The company offers fans greater access to the music they love, but also the ability to invest in and support their favorite bands, something that was unimaginable just a few years ago. The innovation represents a new source of financing for incipient music groups, and even those that have fallen by the wayside.

Blau was a pioneer in launching a blockchain-powered music festival in 2018. At the event, attendees could earn collectible assets by scanning QR codes. Three years later, he held an auction of 33 NFTs to commemorate the third anniversary of his album ‘Ultraviolet‘.

Within just 24 hours, the NFT auction, containing songs from the album as well as physical vinyl records and previously unreleased music tracks, raised $11.6 million.

“All the people who had spent money on that stuff believed in the narrative that I was pushing for many years," Blau said recently in an interview. He further added that he “felt an innate responsibility to see the technology evolve into what I wanted it to be."

“From the one day (of the launch of Royal), we never used the word NFT”, highlighted Blau, perhaps because the NFT market had been going through hard times as many businesses were branded as “fraudulent”.

“There’s all this baggage that’s carried by this phrase. And in building Royal, the goal was always to give people access to an asset class: music”, explained the CEO of Royal.

Among the list of bands and artists already working with Royal are The Chainsmokers, Nas, Big Boi, Diplo, and many more.

Fractional ownership of royalties is sold to fans along with other benefits. Among them are experiences with bands or artists, merchandise, access to unreleased songs, and bonus privileges to attend events and access future releases.

The metadata behind such NFTs marketed by artists offers a wealth of information about their work. Such data includes: author / composer; thee name of the license for advertising purposes; where, how and when the work was recorded; the album or playlist in which the song was published; and more.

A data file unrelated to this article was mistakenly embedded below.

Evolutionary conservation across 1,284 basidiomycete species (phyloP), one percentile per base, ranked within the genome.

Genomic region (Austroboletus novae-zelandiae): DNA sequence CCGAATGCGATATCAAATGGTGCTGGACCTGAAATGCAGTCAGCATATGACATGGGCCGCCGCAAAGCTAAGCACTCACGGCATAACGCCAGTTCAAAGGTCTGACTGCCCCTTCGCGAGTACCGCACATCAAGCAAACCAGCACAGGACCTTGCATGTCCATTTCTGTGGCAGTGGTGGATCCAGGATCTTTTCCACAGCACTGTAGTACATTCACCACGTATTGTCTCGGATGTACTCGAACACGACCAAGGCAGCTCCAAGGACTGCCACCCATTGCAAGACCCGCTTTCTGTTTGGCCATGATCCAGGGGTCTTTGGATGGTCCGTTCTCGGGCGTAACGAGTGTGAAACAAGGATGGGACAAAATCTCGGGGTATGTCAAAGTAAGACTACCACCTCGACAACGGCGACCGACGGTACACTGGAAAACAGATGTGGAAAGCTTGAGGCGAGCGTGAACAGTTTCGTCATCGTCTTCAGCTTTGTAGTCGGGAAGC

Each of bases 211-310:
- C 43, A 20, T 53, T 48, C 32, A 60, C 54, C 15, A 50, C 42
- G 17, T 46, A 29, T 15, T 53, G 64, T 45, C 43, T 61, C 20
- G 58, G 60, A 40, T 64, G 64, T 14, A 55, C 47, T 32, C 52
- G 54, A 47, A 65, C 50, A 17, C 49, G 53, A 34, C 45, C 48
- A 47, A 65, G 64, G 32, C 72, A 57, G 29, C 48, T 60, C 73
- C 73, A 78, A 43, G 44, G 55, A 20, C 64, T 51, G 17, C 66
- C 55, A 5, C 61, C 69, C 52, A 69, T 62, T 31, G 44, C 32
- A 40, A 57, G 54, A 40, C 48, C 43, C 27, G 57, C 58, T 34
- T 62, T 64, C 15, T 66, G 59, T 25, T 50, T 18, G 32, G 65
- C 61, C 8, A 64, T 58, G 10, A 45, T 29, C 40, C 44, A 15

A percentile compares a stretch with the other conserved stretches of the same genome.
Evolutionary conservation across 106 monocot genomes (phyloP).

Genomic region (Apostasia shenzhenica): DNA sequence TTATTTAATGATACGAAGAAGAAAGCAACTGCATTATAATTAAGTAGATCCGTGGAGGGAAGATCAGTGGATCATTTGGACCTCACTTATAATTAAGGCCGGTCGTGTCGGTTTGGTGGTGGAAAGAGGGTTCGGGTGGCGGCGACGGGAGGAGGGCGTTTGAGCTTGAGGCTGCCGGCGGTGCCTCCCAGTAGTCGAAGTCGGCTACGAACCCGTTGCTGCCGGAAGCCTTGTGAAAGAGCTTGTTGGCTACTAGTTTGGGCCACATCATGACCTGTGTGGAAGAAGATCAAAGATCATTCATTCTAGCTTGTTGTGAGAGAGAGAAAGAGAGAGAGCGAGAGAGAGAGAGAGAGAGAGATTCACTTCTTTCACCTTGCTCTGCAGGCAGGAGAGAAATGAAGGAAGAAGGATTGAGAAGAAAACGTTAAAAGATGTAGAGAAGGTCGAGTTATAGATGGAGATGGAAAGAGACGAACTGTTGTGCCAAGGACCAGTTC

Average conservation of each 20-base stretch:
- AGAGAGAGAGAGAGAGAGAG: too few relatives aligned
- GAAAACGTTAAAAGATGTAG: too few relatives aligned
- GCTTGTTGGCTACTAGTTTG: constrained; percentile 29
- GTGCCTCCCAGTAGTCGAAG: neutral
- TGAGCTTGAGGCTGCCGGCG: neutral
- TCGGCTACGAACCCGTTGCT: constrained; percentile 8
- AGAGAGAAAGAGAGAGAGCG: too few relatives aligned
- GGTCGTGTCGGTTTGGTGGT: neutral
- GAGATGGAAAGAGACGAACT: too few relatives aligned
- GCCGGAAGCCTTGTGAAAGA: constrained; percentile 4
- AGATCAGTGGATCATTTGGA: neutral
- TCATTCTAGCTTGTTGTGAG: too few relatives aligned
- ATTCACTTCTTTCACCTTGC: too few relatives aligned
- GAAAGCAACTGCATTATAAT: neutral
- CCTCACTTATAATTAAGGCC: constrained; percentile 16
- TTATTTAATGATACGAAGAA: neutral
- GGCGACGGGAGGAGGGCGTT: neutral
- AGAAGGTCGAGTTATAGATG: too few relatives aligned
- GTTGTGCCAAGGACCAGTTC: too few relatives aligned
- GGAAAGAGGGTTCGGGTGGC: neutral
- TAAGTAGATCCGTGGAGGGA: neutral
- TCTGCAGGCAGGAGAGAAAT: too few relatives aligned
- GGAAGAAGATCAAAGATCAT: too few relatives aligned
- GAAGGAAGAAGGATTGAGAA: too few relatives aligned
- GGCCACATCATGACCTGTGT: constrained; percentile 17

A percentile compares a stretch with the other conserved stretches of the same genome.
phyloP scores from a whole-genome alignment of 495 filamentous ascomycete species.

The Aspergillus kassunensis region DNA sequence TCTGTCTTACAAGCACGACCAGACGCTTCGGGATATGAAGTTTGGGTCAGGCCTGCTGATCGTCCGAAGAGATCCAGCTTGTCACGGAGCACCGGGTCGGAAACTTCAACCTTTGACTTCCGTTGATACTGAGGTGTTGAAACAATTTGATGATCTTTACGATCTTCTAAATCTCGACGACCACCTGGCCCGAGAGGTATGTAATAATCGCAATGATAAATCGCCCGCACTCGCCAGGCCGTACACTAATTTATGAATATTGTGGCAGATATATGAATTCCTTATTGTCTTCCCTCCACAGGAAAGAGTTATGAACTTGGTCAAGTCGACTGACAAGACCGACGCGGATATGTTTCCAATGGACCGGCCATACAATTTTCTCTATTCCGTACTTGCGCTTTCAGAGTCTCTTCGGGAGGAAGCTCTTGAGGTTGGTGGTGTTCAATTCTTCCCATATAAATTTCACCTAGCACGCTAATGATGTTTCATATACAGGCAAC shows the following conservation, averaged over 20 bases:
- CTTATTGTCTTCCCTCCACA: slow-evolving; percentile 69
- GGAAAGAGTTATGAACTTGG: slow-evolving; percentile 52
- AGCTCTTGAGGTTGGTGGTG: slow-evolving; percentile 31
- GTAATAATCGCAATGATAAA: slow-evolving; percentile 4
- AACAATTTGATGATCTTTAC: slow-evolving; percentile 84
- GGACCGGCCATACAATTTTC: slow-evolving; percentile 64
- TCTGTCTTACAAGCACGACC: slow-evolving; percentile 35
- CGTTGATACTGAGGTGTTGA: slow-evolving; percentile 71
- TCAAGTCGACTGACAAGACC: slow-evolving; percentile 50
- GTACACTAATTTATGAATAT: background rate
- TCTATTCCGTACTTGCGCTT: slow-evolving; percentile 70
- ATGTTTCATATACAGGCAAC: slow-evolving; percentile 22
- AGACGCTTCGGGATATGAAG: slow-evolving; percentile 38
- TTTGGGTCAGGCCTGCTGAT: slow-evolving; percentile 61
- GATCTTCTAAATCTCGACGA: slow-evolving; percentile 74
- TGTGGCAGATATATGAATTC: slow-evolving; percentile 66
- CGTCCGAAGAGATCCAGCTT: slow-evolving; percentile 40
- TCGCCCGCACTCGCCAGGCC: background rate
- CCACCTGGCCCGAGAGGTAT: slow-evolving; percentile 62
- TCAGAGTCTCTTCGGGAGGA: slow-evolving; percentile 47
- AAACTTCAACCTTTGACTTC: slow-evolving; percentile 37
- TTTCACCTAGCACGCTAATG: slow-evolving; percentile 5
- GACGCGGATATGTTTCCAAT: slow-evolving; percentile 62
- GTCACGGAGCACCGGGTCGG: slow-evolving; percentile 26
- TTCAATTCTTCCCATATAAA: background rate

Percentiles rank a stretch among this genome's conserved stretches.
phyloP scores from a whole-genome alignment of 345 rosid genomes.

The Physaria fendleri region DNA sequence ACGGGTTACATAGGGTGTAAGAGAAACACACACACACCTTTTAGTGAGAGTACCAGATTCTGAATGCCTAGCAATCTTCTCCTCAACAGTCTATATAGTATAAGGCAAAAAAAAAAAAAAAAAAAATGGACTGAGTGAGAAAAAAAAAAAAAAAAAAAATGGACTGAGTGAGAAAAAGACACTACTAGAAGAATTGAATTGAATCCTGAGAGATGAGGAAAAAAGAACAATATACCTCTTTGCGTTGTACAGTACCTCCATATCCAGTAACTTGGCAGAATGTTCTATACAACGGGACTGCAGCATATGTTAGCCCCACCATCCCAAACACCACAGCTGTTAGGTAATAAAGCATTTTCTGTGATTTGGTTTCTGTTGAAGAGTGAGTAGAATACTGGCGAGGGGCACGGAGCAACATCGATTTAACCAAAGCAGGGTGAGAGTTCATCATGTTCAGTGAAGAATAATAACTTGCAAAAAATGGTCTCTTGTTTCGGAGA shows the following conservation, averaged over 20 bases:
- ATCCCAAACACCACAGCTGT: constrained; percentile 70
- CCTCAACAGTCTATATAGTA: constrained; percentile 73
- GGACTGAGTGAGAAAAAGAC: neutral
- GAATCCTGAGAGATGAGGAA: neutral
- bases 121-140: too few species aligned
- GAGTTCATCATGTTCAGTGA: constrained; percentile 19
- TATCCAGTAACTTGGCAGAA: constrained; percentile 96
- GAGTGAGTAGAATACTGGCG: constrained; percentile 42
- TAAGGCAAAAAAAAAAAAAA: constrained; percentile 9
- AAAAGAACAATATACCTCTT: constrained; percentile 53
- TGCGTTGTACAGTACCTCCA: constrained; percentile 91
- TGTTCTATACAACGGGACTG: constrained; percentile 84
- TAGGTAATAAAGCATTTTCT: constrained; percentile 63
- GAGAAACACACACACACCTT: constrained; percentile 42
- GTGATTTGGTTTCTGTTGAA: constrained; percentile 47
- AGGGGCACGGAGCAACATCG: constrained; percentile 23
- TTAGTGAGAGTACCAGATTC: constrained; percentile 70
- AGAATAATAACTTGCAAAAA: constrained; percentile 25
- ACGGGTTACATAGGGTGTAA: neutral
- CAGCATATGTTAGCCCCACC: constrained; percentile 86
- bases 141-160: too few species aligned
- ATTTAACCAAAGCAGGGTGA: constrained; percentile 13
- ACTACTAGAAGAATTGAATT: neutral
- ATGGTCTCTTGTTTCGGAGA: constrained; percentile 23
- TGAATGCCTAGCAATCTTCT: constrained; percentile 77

Why You Should Care

  • Some believe that the music industry associated with blockchain and cryptocurrencies will start a new financial wave after the crypto winter.

 

There are a range of other NFT companies in the music industry working parallel to Royal. Some of those working to develop the industry are Opulous, Catalog, and the RoyaltyExchange song royalty sales platform.

There are a handful of big record companies that are not far behind in the Web 3.0 space, with Sony Music, Universal Music Group, and online music streaming giant Spotify all making strides to explore the technology.

Nevertheless, currently only companies like Royal—created by artists, for artists—are the ones truly pushing for drastic change in the music market with their innovative approach to the industry.

This article is for information purposes only and should not be considered trading or investment advice. Nothing herein shall be construed to be financial legal or tax advice. Trading Forex, cryptocurrencies, and CFDs poses a considerable risk of loss